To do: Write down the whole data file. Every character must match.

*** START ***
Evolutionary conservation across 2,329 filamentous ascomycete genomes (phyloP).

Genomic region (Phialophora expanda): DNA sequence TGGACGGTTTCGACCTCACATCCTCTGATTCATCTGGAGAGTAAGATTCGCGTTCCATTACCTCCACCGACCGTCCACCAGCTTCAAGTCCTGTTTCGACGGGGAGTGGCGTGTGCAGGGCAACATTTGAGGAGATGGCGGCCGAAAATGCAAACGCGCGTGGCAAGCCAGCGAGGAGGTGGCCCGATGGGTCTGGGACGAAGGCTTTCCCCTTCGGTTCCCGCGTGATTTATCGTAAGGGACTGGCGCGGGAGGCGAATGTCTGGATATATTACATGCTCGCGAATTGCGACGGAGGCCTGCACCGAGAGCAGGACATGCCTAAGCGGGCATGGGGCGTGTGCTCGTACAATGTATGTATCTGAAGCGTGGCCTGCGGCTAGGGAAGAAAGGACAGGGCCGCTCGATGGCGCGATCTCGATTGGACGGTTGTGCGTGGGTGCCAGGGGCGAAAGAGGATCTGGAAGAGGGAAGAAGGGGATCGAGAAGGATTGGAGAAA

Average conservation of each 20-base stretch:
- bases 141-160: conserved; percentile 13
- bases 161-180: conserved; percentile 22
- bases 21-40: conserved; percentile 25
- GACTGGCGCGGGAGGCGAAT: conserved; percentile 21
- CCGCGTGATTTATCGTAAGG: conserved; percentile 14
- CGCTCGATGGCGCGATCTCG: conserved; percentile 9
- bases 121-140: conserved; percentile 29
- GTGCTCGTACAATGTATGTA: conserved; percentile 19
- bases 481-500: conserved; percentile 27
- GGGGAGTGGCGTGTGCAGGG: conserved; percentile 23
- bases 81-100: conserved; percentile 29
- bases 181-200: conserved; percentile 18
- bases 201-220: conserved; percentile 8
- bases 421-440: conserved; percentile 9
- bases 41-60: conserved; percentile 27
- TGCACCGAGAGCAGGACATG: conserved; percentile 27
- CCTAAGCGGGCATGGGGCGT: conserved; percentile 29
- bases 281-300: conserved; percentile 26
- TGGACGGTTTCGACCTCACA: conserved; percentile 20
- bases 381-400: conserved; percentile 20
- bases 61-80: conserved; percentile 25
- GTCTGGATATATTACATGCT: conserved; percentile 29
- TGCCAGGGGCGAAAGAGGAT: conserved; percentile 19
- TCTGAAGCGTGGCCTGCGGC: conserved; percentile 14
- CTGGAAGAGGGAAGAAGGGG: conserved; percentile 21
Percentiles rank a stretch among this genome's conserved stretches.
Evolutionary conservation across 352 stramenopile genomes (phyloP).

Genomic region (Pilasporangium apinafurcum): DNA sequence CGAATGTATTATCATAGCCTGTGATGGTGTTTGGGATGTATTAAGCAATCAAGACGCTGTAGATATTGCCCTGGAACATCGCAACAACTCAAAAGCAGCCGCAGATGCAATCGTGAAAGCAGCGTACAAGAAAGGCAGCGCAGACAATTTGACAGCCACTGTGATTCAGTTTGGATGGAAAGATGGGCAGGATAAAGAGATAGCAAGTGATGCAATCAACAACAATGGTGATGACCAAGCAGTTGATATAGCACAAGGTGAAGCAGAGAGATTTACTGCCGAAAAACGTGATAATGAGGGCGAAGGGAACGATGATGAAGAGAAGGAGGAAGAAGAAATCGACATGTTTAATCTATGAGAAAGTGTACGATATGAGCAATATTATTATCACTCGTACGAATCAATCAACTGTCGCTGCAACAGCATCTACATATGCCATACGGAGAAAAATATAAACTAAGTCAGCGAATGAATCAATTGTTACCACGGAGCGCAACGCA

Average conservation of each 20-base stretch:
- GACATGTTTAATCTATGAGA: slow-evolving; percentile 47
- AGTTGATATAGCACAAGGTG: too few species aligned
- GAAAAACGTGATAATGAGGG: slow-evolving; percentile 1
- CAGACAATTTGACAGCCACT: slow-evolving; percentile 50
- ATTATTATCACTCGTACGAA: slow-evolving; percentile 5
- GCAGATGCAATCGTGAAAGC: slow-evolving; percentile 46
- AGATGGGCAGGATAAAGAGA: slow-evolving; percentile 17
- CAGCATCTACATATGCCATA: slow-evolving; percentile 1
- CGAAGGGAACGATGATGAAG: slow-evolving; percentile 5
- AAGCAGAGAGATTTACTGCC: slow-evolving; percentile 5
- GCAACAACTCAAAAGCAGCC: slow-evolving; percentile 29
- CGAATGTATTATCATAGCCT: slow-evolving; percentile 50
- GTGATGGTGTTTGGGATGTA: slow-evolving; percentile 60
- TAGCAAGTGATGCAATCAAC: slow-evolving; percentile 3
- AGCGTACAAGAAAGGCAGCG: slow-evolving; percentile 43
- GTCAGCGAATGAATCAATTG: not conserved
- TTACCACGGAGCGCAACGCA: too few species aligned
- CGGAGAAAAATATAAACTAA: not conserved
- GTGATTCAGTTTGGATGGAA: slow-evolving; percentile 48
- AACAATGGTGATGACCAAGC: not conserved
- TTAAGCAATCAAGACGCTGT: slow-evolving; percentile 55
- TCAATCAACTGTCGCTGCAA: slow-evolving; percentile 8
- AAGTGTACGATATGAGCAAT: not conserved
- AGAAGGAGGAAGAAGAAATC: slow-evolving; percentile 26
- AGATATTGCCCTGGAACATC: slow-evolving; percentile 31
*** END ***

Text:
Evolutionary conservation across 2,329 filamentous ascomycete genomes (phyloP).

Genomic region (Phialophora expanda): DNA sequence TGGACGGTTTCGACCTCACATCCTCTGATTCATCTGGAGAGTAAGATTCGCGTTCCATTACCTCCACCGACCGTCCACCAGCTTCAAGTCCTGTTTCGACGGGGAGTGGCGTGTGCAGGGCAACATTTGAGGAGATGGCGGCCGAAAATGCAAACGCGCGTGGCAAGCCAGCGAGGAGGTGGCCCGATGGGTCTGGGACGAAGGCTTTCCCCTTCGGTTCCCGCGTGATTTATCGTAAGGGACTGGCGCGGGAGGCGAATGTCTGGATATATTACATGCTCGCGAATTGCGACGGAGGCCTGCACCGAGAGCAGGACATGCCTAAGCGGGCATGGGGCGTGTGCTCGTACAATGTATGTATCTGAAGCGTGGCCTGCGGCTAGGGAAGAAAGGACAGGGCCGCTCGATGGCGCGATCTCGATTGGACGGTTGTGCGTGGGTGCCAGGGGCGAAAGAGGATCTGGAAGAGGGAAGAAGGGGATCGAGAAGGATTGGAGAAA

Average conservation of each 20-base stretch:
- bases 141-160: conserved; percentile 13
- bases 161-180: conserved; percentile 22
- bases 21-40: conserved; percentile 25
- GACTGGCGCGGGAGGCGAAT: conserved; percentile 21
- CCGCGTGATTTATCGTAAGG: conserved; percentile 14
- CGCTCGATGGCGCGATCTCG: conserved; percentile 9
- bases 121-140: conserved; percentile 29
- GTGCTCGTACAATGTATGTA: conserved; percentile 19
- bases 481-500: conserved; percentile 27
- GGGGAGTGGCGTGTGCAGGG: conserved; percentile 23
- bases 81-100: conserved; percentile 29
- bases 181-200: conserved; percentile 18
- bases 201-220: conserved; percentile 8
- bases 421-440: conserved; percentile 9
- bases 41-60: conserved; percentile 27
- TGCACCGAGAGCAGGACATG: conserved; percentile 27
- CCTAAGCGGGCATGGGGCGT: conserved; percentile 29
- bases 281-300: conserved; percentile 26
- TGGACGGTTTCGACCTCACA: conserved; percentile 20
- bases 381-400: conserved; percentile 20
- bases 61-80: conserved; percentile 25
- GTCTGGATATATTACATGCT: conserved; percentile 29
- TGCCAGGGGCGAAAGAGGAT: conserved; percentile 19
- TCTGAAGCGTGGCCTGCGGC: conserved; percentile 14
- CTGGAAGAGGGAAGAAGGGG: conserved; percentile 21
Percentiles rank a stretch among this genome's conserved stretches.
Evolutionary conservation across 352 stramenopile genomes (phyloP).

Genomic region (Pilasporangium apinafurcum): DNA sequence CGAATGTATTATCATAGCCTGTGATGGTGTTTGGGATGTATTAAGCAATCAAGACGCTGTAGATATTGCCCTGGAACATCGCAACAACTCAAAAGCAGCCGCAGATGCAATCGTGAAAGCAGCGTACAAGAAAGGCAGCGCAGACAATTTGACAGCCACTGTGATTCAGTTTGGATGGAAAGATGGGCAGGATAAAGAGATAGCAAGTGATGCAATCAACAACAATGGTGATGACCAAGCAGTTGATATAGCACAAGGTGAAGCAGAGAGATTTACTGCCGAAAAACGTGATAATGAGGGCGAAGGGAACGATGATGAAGAGAAGGAGGAAGAAGAAATCGACATGTTTAATCTATGAGAAAGTGTACGATATGAGCAATATTATTATCACTCGTACGAATCAATCAACTGTCGCTGCAACAGCATCTACATATGCCATACGGAGAAAAATATAAACTAAGTCAGCGAATGAATCAATTGTTACCACGGAGCGCAACGCA

Average conservation of each 20-base stretch:
- GACATGTTTAATCTATGAGA: slow-evolving; percentile 47
- AGTTGATATAGCACAAGGTG: too few species aligned
- GAAAAACGTGATAATGAGGG: slow-evolving; percentile 1
- CAGACAATTTGACAGCCACT: slow-evolving; percentile 50
- ATTATTATCACTCGTACGAA: slow-evolving; percentile 5
- GCAGATGCAATCGTGAAAGC: slow-evolving; percentile 46
- AGATGGGCAGGATAAAGAGA: slow-evolving; percentile 17
- CAGCATCTACATATGCCATA: slow-evolving; percentile 1
- CGAAGGGAACGATGATGAAG: slow-evolving; percentile 5
- AAGCAGAGAGATTTACTGCC: slow-evolving; percentile 5
- GCAACAACTCAAAAGCAGCC: slow-evolving; percentile 29
- CGAATGTATTATCATAGCCT: slow-evolving; percentile 50
- GTGATGGTGTTTGGGATGTA: slow-evolving; percentile 60
- TAGCAAGTGATGCAATCAAC: slow-evolving; percentile 3
- AGCGTACAAGAAAGGCAGCG: slow-evolving; percentile 43
- GTCAGCGAATGAATCAATTG: not conserved
- TTACCACGGAGCGCAACGCA: too few species aligned
- CGGAGAAAAATATAAACTAA: not conserved
- GTGATTCAGTTTGGATGGAA: slow-evolving; percentile 48
- AACAATGGTGATGACCAAGC: not conserved
- TTAAGCAATCAAGACGCTGT: slow-evolving; percentile 55
- TCAATCAACTGTCGCTGCAA: slow-evolving; percentile 8
- AAGTGTACGATATGAGCAAT: not conserved
- AGAAGGAGGAAGAAGAAATC: slow-evolving; percentile 26
- AGATATTGCCCTGGAACATC: slow-evolving; percentile 31